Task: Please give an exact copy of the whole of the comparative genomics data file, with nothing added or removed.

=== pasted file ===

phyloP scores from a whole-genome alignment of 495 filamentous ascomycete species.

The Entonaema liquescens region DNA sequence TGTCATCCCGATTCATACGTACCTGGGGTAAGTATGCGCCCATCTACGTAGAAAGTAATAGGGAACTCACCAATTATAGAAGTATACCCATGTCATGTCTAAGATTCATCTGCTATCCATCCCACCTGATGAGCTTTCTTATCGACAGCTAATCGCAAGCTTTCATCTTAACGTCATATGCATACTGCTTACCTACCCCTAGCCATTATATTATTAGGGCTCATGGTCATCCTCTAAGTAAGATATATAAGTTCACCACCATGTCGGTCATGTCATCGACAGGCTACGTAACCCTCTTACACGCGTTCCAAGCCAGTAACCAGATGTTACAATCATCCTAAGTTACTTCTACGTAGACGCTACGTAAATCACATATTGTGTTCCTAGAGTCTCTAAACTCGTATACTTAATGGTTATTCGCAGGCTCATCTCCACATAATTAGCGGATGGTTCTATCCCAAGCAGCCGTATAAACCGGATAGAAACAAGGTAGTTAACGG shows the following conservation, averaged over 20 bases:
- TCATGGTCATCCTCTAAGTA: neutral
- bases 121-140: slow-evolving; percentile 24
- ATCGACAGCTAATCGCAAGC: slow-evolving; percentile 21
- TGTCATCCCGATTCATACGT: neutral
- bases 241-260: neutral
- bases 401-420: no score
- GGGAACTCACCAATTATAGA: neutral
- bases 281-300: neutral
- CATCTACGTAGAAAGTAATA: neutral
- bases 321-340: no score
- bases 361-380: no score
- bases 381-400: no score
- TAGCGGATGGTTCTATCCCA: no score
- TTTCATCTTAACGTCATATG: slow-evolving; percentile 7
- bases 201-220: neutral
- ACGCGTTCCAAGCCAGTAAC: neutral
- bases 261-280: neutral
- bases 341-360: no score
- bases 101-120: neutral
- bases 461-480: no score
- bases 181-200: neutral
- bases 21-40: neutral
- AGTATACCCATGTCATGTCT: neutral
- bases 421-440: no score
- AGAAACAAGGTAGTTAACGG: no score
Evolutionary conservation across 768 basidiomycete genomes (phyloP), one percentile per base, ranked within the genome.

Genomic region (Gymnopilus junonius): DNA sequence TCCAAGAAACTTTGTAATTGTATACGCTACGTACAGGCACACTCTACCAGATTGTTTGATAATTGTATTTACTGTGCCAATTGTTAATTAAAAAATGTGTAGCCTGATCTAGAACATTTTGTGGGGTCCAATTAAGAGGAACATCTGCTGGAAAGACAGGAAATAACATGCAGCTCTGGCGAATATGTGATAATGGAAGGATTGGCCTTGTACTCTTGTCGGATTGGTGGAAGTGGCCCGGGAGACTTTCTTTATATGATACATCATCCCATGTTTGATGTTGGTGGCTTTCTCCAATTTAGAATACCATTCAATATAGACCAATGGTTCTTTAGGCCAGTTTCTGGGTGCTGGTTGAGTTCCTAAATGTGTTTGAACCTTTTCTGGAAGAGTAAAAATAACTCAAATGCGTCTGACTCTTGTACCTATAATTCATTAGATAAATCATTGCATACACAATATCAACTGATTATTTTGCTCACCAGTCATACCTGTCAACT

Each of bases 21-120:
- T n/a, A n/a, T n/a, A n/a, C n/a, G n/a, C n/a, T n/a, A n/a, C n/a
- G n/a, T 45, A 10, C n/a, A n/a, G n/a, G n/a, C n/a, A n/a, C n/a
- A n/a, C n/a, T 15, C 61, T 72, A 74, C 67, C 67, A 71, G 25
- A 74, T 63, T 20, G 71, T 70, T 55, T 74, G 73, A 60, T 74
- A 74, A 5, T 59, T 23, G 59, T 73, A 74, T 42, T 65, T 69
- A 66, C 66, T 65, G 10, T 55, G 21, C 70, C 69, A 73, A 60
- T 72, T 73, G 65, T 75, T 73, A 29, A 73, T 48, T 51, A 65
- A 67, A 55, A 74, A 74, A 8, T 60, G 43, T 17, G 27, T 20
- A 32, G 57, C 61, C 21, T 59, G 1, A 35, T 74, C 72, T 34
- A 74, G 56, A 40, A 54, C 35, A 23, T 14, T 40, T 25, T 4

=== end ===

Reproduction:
phyloP scores from a whole-genome alignment of 495 filamentous ascomycete species.

The Entonaema liquescens region DNA sequence TGTCATCCCGATTCATACGTACCTGGGGTAAGTATGCGCCCATCTACGTAGAAAGTAATAGGGAACTCACCAATTATAGAAGTATACCCATGTCATGTCTAAGATTCATCTGCTATCCATCCCACCTGATGAGCTTTCTTATCGACAGCTAATCGCAAGCTTTCATCTTAACGTCATATGCATACTGCTTACCTACCCCTAGCCATTATATTATTAGGGCTCATGGTCATCCTCTAAGTAAGATATATAAGTTCACCACCATGTCGGTCATGTCATCGACAGGCTACGTAACCCTCTTACACGCGTTCCAAGCCAGTAACCAGATGTTACAATCATCCTAAGTTACTTCTACGTAGACGCTACGTAAATCACATATTGTGTTCCTAGAGTCTCTAAACTCGTATACTTAATGGTTATTCGCAGGCTCATCTCCACATAATTAGCGGATGGTTCTATCCCAAGCAGCCGTATAAACCGGATAGAAACAAGGTAGTTAACGG shows the following conservation, averaged over 20 bases:
- TCATGGTCATCCTCTAAGTA: neutral
- bases 121-140: slow-evolving; percentile 24
- ATCGACAGCTAATCGCAAGC: slow-evolving; percentile 21
- TGTCATCCCGATTCATACGT: neutral
- bases 241-260: neutral
- bases 401-420: no score
- GGGAACTCACCAATTATAGA: neutral
- bases 281-300: neutral
- CATCTACGTAGAAAGTAATA: neutral
- bases 321-340: no score
- bases 361-380: no score
- bases 381-400: no score
- TAGCGGATGGTTCTATCCCA: no score
- TTTCATCTTAACGTCATATG: slow-evolving; percentile 7
- bases 201-220: neutral
- ACGCGTTCCAAGCCAGTAAC: neutral
- bases 261-280: neutral
- bases 341-360: no score
- bases 101-120: neutral
- bases 461-480: no score
- bases 181-200: neutral
- bases 21-40: neutral
- AGTATACCCATGTCATGTCT: neutral
- bases 421-440: no score
- AGAAACAAGGTAGTTAACGG: no score
Evolutionary conservation across 768 basidiomycete genomes (phyloP), one percentile per base, ranked within the genome.

Genomic region (Gymnopilus junonius): DNA sequence TCCAAGAAACTTTGTAATTGTATACGCTACGTACAGGCACACTCTACCAGATTGTTTGATAATTGTATTTACTGTGCCAATTGTTAATTAAAAAATGTGTAGCCTGATCTAGAACATTTTGTGGGGTCCAATTAAGAGGAACATCTGCTGGAAAGACAGGAAATAACATGCAGCTCTGGCGAATATGTGATAATGGAAGGATTGGCCTTGTACTCTTGTCGGATTGGTGGAAGTGGCCCGGGAGACTTTCTTTATATGATACATCATCCCATGTTTGATGTTGGTGGCTTTCTCCAATTTAGAATACCATTCAATATAGACCAATGGTTCTTTAGGCCAGTTTCTGGGTGCTGGTTGAGTTCCTAAATGTGTTTGAACCTTTTCTGGAAGAGTAAAAATAACTCAAATGCGTCTGACTCTTGTACCTATAATTCATTAGATAAATCATTGCATACACAATATCAACTGATTATTTTGCTCACCAGTCATACCTGTCAACT

Each of bases 21-120:
- T n/a, A n/a, T n/a, A n/a, C n/a, G n/a, C n/a, T n/a, A n/a, C n/a
- G n/a, T 45, A 10, C n/a, A n/a, G n/a, G n/a, C n/a, A n/a, C n/a
- A n/a, C n/a, T 15, C 61, T 72, A 74, C 67, C 67, A 71, G 25
- A 74, T 63, T 20, G 71, T 70, T 55, T 74, G 73, A 60, T 74
- A 74, A 5, T 59, T 23, G 59, T 73, A 74, T 42, T 65, T 69
- A 66, C 66, T 65, G 10, T 55, G 21, C 70, C 69, A 73, A 60
- T 72, T 73, G 65, T 75, T 73, A 29, A 73, T 48, T 51, A 65
- A 67, A 55, A 74, A 74, A 8, T 60, G 43, T 17, G 27, T 20
- A 32, G 57, C 61, C 21, T 59, G 1, A 35, T 74, C 72, T 34
- A 74, G 56, A 40, A 54, C 35, A 23, T 14, T 40, T 25, T 4